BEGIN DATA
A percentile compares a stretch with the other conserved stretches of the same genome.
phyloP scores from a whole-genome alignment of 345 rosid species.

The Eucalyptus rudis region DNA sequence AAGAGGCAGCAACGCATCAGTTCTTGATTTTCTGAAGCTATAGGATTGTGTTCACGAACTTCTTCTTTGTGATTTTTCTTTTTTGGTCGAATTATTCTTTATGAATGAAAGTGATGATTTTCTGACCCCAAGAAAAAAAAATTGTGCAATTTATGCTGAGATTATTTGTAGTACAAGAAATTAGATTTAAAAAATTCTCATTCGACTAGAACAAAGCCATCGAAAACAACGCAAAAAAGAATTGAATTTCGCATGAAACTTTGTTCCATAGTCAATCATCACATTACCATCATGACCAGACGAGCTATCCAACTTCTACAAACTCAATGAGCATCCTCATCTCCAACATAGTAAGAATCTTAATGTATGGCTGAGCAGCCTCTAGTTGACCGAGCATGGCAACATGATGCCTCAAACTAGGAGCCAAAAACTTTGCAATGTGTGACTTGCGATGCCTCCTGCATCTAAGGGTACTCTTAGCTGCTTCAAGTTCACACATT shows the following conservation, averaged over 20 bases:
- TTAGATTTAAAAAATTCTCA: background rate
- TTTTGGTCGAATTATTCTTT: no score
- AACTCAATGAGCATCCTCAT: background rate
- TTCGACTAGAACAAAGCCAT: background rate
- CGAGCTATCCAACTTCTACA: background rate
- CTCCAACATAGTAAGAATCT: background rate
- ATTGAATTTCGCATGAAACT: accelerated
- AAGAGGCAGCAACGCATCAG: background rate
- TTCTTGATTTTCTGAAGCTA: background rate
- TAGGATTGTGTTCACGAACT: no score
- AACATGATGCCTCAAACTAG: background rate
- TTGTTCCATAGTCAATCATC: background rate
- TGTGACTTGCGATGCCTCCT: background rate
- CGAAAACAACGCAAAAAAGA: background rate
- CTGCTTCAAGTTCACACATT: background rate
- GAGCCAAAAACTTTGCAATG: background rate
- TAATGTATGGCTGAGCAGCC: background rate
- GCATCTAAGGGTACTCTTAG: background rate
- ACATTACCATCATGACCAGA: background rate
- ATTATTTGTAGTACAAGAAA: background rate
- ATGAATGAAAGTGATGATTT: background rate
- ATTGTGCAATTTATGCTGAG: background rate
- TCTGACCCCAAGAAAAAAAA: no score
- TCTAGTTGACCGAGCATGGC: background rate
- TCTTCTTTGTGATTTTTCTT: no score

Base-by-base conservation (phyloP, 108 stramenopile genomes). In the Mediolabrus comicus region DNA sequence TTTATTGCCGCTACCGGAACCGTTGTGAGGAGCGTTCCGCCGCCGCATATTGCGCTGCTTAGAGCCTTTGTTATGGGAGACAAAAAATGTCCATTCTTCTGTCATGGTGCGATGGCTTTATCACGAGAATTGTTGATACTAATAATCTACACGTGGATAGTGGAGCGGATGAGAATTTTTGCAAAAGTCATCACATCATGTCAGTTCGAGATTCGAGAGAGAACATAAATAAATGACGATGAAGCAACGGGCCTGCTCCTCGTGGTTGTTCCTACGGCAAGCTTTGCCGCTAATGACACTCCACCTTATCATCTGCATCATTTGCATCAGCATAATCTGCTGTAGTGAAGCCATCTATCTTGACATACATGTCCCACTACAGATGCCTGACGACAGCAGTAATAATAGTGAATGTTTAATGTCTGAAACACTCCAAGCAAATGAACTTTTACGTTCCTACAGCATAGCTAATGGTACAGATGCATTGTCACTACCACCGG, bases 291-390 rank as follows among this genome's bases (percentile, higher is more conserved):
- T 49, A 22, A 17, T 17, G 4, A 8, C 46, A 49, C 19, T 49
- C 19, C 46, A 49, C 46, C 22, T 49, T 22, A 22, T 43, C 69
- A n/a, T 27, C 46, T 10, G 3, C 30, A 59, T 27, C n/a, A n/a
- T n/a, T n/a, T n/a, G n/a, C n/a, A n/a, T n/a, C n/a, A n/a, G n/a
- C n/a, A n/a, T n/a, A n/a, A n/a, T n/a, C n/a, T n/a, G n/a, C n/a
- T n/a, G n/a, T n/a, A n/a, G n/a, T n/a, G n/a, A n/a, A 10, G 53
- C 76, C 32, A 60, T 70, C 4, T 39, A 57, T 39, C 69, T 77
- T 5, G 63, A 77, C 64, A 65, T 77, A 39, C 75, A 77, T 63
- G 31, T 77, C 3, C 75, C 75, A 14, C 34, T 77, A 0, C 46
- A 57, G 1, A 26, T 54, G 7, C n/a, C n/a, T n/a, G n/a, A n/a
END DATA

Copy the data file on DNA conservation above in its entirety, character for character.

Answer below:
A percentile compares a stretch with the other conserved stretches of the same genome.
phyloP scores from a whole-genome alignment of 345 rosid species.

The Eucalyptus rudis region DNA sequence AAGAGGCAGCAACGCATCAGTTCTTGATTTTCTGAAGCTATAGGATTGTGTTCACGAACTTCTTCTTTGTGATTTTTCTTTTTTGGTCGAATTATTCTTTATGAATGAAAGTGATGATTTTCTGACCCCAAGAAAAAAAAATTGTGCAATTTATGCTGAGATTATTTGTAGTACAAGAAATTAGATTTAAAAAATTCTCATTCGACTAGAACAAAGCCATCGAAAACAACGCAAAAAAGAATTGAATTTCGCATGAAACTTTGTTCCATAGTCAATCATCACATTACCATCATGACCAGACGAGCTATCCAACTTCTACAAACTCAATGAGCATCCTCATCTCCAACATAGTAAGAATCTTAATGTATGGCTGAGCAGCCTCTAGTTGACCGAGCATGGCAACATGATGCCTCAAACTAGGAGCCAAAAACTTTGCAATGTGTGACTTGCGATGCCTCCTGCATCTAAGGGTACTCTTAGCTGCTTCAAGTTCACACATT shows the following conservation, averaged over 20 bases:
- TTAGATTTAAAAAATTCTCA: background rate
- TTTTGGTCGAATTATTCTTT: no score
- AACTCAATGAGCATCCTCAT: background rate
- TTCGACTAGAACAAAGCCAT: background rate
- CGAGCTATCCAACTTCTACA: background rate
- CTCCAACATAGTAAGAATCT: background rate
- ATTGAATTTCGCATGAAACT: accelerated
- AAGAGGCAGCAACGCATCAG: background rate
- TTCTTGATTTTCTGAAGCTA: background rate
- TAGGATTGTGTTCACGAACT: no score
- AACATGATGCCTCAAACTAG: background rate
- TTGTTCCATAGTCAATCATC: background rate
- TGTGACTTGCGATGCCTCCT: background rate
- CGAAAACAACGCAAAAAAGA: background rate
- CTGCTTCAAGTTCACACATT: background rate
- GAGCCAAAAACTTTGCAATG: background rate
- TAATGTATGGCTGAGCAGCC: background rate
- GCATCTAAGGGTACTCTTAG: background rate
- ACATTACCATCATGACCAGA: background rate
- ATTATTTGTAGTACAAGAAA: background rate
- ATGAATGAAAGTGATGATTT: background rate
- ATTGTGCAATTTATGCTGAG: background rate
- TCTGACCCCAAGAAAAAAAA: no score
- TCTAGTTGACCGAGCATGGC: background rate
- TCTTCTTTGTGATTTTTCTT: no score

Base-by-base conservation (phyloP, 108 stramenopile genomes). In the Mediolabrus comicus region DNA sequence TTTATTGCCGCTACCGGAACCGTTGTGAGGAGCGTTCCGCCGCCGCATATTGCGCTGCTTAGAGCCTTTGTTATGGGAGACAAAAAATGTCCATTCTTCTGTCATGGTGCGATGGCTTTATCACGAGAATTGTTGATACTAATAATCTACACGTGGATAGTGGAGCGGATGAGAATTTTTGCAAAAGTCATCACATCATGTCAGTTCGAGATTCGAGAGAGAACATAAATAAATGACGATGAAGCAACGGGCCTGCTCCTCGTGGTTGTTCCTACGGCAAGCTTTGCCGCTAATGACACTCCACCTTATCATCTGCATCATTTGCATCAGCATAATCTGCTGTAGTGAAGCCATCTATCTTGACATACATGTCCCACTACAGATGCCTGACGACAGCAGTAATAATAGTGAATGTTTAATGTCTGAAACACTCCAAGCAAATGAACTTTTACGTTCCTACAGCATAGCTAATGGTACAGATGCATTGTCACTACCACCGG, bases 291-390 rank as follows among this genome's bases (percentile, higher is more conserved):
- T 49, A 22, A 17, T 17, G 4, A 8, C 46, A 49, C 19, T 49
- C 19, C 46, A 49, C 46, C 22, T 49, T 22, A 22, T 43, C 69
- A n/a, T 27, C 46, T 10, G 3, C 30, A 59, T 27, C n/a, A n/a
- T n/a, T n/a, T n/a, G n/a, C n/a, A n/a, T n/a, C n/a, A n/a, G n/a
- C n/a, A n/a, T n/a, A n/a, A n/a, T n/a, C n/a, T n/a, G n/a, C n/a
- T n/a, G n/a, T n/a, A n/a, G n/a, T n/a, G n/a, A n/a, A 10, G 53
- C 76, C 32, A 60, T 70, C 4, T 39, A 57, T 39, C 69, T 77
- T 5, G 63, A 77, C 64, A 65, T 77, A 39, C 75, A 77, T 63
- G 31, T 77, C 3, C 75, C 75, A 14, C 34, T 77, A 0, C 46
- A 57, G 1, A 26, T 54, G 7, C n/a, C n/a, T n/a, G n/a, A n/a